AUSTRALIA, NEW ZEALAND FIRM ON SANCTIONS

SUVA, Fiji (Fijilive, Jan. 24) – Australia has warned Fiji that any threat to introduce trade and travel restrictions by its interim Government will have adverse effects on its people.

A spokesman for Australia’s Department of Foreign Affairs says any retaliation will only harm Fijians as it won’t have any impact on Australia or New Zealand.

The Department says Fiji’s threat to introduce certain restrictions against Australia will not have the desired effect.

Fiji’s interim Prime Minister and military commander, Commodore Voreqe Bainiamarama, responded by saying he would retaliate against exports and expatriates from both countries if travel bans on members of the military, interim and its executives stay in place.

New Zealand Prime Minister, Helen Clark also voiced similar sentiments saying its sanctions will stay.

She says her country’s position is the same as those of Canada, the US, the European Union and Australia.

New Zealand has also said that a move by Fiji to ask for assistance from Asian countries would not go well.

Clark reacting to Commodore Bainimarama’s claim that Fiji would move to Asian countries if the metropolitan neighbours continue to impose sanctions.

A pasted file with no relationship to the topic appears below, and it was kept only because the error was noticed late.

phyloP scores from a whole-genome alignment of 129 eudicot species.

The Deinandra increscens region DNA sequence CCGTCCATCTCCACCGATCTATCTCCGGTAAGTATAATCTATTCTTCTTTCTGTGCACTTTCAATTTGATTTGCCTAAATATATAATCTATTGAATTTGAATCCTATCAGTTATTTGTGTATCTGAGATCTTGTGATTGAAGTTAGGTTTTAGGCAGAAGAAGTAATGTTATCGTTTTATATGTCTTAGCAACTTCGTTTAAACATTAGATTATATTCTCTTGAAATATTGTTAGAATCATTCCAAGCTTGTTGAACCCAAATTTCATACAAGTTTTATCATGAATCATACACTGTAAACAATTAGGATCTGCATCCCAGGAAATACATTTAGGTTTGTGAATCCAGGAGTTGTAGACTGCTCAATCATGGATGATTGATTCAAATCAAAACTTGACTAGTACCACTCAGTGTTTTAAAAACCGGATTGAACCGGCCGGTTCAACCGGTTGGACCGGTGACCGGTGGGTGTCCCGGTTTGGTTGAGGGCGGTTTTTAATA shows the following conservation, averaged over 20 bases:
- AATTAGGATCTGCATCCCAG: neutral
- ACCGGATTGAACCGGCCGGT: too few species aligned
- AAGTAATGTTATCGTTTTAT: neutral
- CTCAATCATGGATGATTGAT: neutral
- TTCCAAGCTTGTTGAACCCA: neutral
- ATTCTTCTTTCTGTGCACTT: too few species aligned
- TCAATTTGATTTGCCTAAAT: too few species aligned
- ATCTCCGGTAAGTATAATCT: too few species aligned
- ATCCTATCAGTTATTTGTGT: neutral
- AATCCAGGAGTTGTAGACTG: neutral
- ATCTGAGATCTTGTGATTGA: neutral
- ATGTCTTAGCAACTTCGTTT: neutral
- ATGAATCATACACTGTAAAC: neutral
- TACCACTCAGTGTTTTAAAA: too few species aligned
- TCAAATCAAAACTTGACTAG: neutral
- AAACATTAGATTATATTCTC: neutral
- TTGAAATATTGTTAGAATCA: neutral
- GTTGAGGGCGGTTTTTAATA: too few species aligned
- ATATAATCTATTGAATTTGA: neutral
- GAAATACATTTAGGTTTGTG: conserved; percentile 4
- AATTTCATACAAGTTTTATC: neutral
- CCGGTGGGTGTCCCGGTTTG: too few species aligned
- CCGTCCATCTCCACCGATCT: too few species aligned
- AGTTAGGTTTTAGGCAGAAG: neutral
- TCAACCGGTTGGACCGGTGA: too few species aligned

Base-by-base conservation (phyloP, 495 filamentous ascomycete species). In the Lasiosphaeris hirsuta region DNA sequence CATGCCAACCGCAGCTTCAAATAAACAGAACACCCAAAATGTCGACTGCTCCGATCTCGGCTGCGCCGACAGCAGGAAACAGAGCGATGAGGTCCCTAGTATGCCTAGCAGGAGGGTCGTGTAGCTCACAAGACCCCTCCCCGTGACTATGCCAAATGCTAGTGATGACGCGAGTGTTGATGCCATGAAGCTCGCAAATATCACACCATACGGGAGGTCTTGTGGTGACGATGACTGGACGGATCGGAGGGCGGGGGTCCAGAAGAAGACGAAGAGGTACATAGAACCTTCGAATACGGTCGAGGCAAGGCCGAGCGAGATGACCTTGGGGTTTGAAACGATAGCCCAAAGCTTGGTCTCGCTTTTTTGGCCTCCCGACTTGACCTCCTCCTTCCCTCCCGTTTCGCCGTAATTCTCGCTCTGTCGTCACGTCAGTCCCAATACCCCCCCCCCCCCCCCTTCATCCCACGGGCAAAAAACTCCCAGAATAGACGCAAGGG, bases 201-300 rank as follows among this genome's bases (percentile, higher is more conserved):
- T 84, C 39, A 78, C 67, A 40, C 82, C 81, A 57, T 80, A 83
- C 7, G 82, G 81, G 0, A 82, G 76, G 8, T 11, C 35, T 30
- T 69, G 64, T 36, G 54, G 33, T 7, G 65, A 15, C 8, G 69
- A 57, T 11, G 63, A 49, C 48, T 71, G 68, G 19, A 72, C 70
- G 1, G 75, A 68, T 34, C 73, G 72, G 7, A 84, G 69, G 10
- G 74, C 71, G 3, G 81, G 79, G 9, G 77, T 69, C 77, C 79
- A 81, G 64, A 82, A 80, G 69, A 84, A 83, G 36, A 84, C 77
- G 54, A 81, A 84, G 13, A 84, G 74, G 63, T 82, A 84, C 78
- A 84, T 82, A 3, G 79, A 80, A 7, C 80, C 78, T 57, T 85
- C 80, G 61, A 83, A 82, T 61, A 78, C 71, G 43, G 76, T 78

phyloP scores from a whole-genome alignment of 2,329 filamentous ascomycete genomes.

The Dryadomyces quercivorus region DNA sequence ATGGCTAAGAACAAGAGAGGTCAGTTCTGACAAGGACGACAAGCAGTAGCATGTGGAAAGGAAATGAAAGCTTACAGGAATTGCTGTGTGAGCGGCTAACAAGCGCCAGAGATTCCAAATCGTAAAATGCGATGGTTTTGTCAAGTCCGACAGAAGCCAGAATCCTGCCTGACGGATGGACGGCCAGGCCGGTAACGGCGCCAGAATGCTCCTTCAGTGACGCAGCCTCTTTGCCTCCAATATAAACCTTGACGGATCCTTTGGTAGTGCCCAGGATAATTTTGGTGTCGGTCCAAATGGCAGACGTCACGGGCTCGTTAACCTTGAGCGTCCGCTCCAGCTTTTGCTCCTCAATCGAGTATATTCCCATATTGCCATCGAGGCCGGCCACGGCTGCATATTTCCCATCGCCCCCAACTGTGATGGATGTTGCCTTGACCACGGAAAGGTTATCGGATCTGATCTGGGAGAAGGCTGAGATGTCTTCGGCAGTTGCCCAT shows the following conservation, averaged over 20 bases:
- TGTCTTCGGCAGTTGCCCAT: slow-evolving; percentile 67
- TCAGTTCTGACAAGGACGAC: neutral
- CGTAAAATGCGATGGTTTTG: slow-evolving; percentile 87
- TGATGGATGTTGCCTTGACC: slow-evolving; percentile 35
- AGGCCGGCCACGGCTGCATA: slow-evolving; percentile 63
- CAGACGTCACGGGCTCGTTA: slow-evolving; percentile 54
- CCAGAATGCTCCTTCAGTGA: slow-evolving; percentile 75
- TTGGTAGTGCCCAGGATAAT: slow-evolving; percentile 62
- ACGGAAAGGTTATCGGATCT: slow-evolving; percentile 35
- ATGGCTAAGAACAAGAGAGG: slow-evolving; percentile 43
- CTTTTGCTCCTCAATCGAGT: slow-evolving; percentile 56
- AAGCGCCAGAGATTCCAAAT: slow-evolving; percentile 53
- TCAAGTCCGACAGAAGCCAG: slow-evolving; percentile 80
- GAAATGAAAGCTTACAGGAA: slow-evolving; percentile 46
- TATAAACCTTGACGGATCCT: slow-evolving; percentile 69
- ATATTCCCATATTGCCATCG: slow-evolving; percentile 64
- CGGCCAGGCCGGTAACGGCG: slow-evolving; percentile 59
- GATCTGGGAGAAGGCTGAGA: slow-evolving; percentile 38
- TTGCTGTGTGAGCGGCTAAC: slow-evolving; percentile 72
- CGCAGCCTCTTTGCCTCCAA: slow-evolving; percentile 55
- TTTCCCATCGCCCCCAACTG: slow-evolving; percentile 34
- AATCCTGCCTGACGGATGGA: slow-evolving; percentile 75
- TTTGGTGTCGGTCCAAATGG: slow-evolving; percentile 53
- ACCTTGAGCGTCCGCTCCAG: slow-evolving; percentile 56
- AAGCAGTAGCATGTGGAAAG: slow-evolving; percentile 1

Clark told National Radio that whilst holding talks with Chinese Premier Wen Jiabao in the Philippines just over a week ago reassurance was given that China supported New Zealand's actions in the Pacific.

"China indicated through him they were very concerned about instability in the South Pacific and specifically indicated considerable support for what New Zealand was doing in the region.

"The New Zealand Government position is very clear - that is we are waiting to see from those who have seized power in Fiji what their proposals are for a pathway back to constitutional government, and that of course would include some very clear signals that political freedom and freedom of speech and media are to return to Fiji.

"We haven't seen these signals yet," Clark said.

Clark reportedly said New Zealand stood its ground after the 2000 coup by keeping sanctions in place until the Commonwealth removed Fiji’s suspension which came about 18 months later.

Commodore Bainimarama yesterday announced that a high powered delegation comprising of ministers, senior officials and selected business people will visit China, India, Malaysia and Indonesia in an effort to diversify Fiji’s network of sources for import, tourist, investment, technical cooperation and inflow of aid.

He accused Australia and New Zealand of bullying Fiji and threatened retaliation after chief of staff Parmesh Chand was denied entry to New Zealand to visit his family.

Whilst extending a hand in diplomacy, Commodore Bainimarama warned both nations that "if diplomacy does not work, then my government will be left with no option but to adopt retaliatory measures."

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